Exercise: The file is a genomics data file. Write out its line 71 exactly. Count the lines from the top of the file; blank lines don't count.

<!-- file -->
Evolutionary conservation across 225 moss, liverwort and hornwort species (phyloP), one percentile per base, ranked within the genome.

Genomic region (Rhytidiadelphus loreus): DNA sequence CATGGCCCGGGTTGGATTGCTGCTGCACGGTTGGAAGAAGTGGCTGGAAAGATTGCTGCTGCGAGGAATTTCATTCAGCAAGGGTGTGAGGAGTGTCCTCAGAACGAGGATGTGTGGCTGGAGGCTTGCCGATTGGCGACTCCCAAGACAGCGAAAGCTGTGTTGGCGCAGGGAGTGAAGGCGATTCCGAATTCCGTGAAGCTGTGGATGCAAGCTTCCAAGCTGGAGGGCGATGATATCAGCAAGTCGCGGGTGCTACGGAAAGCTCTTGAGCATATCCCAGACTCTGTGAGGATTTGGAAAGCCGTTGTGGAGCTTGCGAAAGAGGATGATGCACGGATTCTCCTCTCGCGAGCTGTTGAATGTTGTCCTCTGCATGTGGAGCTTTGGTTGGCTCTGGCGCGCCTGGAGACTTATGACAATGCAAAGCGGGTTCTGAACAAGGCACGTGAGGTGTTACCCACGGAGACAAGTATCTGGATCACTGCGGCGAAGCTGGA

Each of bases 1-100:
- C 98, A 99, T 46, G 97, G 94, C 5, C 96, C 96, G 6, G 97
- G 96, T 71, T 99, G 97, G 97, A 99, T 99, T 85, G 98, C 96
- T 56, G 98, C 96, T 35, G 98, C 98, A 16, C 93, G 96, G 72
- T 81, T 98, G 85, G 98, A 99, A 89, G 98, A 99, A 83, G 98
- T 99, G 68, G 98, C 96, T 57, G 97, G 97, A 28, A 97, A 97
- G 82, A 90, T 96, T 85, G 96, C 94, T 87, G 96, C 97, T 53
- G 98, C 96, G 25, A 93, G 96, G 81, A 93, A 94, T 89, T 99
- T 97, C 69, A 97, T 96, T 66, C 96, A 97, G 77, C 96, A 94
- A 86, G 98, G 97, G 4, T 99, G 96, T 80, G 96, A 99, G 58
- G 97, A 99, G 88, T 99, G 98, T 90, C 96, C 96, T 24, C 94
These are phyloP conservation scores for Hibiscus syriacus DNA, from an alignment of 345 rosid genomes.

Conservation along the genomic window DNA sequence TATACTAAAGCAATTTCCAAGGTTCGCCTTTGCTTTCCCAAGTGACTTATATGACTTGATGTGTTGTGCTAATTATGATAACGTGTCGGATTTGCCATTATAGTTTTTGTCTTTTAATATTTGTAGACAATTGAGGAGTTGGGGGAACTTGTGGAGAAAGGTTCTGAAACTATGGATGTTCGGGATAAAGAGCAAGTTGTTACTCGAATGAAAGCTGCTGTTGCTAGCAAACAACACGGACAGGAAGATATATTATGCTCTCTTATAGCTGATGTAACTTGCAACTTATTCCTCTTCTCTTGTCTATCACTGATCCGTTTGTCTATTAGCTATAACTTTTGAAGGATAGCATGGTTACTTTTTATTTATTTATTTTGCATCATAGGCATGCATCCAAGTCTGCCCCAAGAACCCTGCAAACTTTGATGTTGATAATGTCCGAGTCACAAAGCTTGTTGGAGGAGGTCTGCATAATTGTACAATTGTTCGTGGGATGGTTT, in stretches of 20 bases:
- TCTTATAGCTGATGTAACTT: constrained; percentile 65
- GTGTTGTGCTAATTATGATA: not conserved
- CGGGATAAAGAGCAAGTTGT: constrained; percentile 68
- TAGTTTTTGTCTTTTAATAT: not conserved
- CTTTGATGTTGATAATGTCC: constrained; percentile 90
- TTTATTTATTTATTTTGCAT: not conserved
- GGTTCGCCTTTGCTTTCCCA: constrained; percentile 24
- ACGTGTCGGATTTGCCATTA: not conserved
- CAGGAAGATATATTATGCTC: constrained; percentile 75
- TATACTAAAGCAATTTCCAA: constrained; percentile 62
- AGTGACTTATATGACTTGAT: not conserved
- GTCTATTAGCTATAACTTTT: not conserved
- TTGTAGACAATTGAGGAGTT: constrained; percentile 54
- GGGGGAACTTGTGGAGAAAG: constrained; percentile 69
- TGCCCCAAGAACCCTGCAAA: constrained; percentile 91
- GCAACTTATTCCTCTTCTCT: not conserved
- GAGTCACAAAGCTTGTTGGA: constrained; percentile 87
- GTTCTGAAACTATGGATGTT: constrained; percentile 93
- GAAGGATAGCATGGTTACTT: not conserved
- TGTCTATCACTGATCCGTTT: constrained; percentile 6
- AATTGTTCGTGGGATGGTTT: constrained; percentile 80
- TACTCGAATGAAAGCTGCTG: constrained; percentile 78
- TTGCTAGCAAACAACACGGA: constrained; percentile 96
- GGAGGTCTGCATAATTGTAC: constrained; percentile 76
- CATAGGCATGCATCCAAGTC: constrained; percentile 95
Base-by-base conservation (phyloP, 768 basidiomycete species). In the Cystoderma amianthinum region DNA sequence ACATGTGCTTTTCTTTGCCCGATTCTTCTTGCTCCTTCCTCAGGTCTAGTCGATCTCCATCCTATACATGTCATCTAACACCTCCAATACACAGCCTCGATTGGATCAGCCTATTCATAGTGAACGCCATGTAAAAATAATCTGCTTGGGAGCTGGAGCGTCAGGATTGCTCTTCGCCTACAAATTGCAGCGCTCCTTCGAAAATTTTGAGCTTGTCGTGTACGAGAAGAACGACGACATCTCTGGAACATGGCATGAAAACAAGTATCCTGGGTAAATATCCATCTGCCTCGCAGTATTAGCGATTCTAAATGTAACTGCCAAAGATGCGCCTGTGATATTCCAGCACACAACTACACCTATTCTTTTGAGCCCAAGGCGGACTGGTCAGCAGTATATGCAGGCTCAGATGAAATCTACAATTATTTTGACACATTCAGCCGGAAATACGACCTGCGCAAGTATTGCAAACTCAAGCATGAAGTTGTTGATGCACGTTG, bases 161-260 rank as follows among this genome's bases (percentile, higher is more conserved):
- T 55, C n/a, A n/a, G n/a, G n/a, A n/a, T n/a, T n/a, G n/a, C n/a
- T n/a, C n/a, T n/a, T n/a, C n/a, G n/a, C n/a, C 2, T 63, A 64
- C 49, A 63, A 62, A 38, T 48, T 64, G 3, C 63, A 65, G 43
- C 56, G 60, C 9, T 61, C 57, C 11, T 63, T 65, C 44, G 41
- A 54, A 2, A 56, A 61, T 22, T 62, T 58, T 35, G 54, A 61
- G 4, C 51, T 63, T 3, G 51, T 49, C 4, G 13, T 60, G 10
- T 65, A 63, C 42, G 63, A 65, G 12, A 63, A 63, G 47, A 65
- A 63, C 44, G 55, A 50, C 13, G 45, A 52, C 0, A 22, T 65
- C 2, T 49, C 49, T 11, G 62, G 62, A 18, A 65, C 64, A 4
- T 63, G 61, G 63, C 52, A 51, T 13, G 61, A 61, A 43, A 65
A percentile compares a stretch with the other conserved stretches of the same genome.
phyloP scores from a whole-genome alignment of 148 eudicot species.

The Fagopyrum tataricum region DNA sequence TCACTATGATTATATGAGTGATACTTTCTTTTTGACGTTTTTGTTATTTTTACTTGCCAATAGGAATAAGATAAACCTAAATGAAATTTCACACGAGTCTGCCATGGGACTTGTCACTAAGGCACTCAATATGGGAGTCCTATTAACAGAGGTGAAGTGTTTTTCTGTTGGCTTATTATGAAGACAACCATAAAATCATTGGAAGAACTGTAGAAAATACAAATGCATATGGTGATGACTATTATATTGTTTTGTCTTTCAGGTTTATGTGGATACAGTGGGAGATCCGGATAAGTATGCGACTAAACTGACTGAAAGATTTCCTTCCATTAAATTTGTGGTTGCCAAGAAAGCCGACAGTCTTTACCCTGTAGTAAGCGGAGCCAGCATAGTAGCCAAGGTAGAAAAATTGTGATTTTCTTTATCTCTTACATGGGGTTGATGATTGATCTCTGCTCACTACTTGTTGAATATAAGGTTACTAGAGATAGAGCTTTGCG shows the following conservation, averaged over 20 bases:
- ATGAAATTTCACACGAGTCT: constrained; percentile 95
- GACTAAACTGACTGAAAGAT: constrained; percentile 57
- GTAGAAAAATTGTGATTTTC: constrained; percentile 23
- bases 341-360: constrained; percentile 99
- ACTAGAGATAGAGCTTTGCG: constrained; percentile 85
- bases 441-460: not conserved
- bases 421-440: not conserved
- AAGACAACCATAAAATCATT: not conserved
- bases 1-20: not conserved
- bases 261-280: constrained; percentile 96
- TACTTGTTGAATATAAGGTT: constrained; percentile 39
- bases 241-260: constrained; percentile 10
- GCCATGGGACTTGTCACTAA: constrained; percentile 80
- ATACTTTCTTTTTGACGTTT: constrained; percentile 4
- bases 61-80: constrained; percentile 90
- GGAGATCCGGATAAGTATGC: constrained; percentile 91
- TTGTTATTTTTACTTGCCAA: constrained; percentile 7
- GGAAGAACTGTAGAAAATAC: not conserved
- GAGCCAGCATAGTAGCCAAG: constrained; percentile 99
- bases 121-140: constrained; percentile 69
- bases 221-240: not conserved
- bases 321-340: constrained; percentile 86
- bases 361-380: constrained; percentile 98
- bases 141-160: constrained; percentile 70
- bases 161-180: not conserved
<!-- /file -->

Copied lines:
- TTGTTATTTTTACTTGCCAA: constrained; percentile 7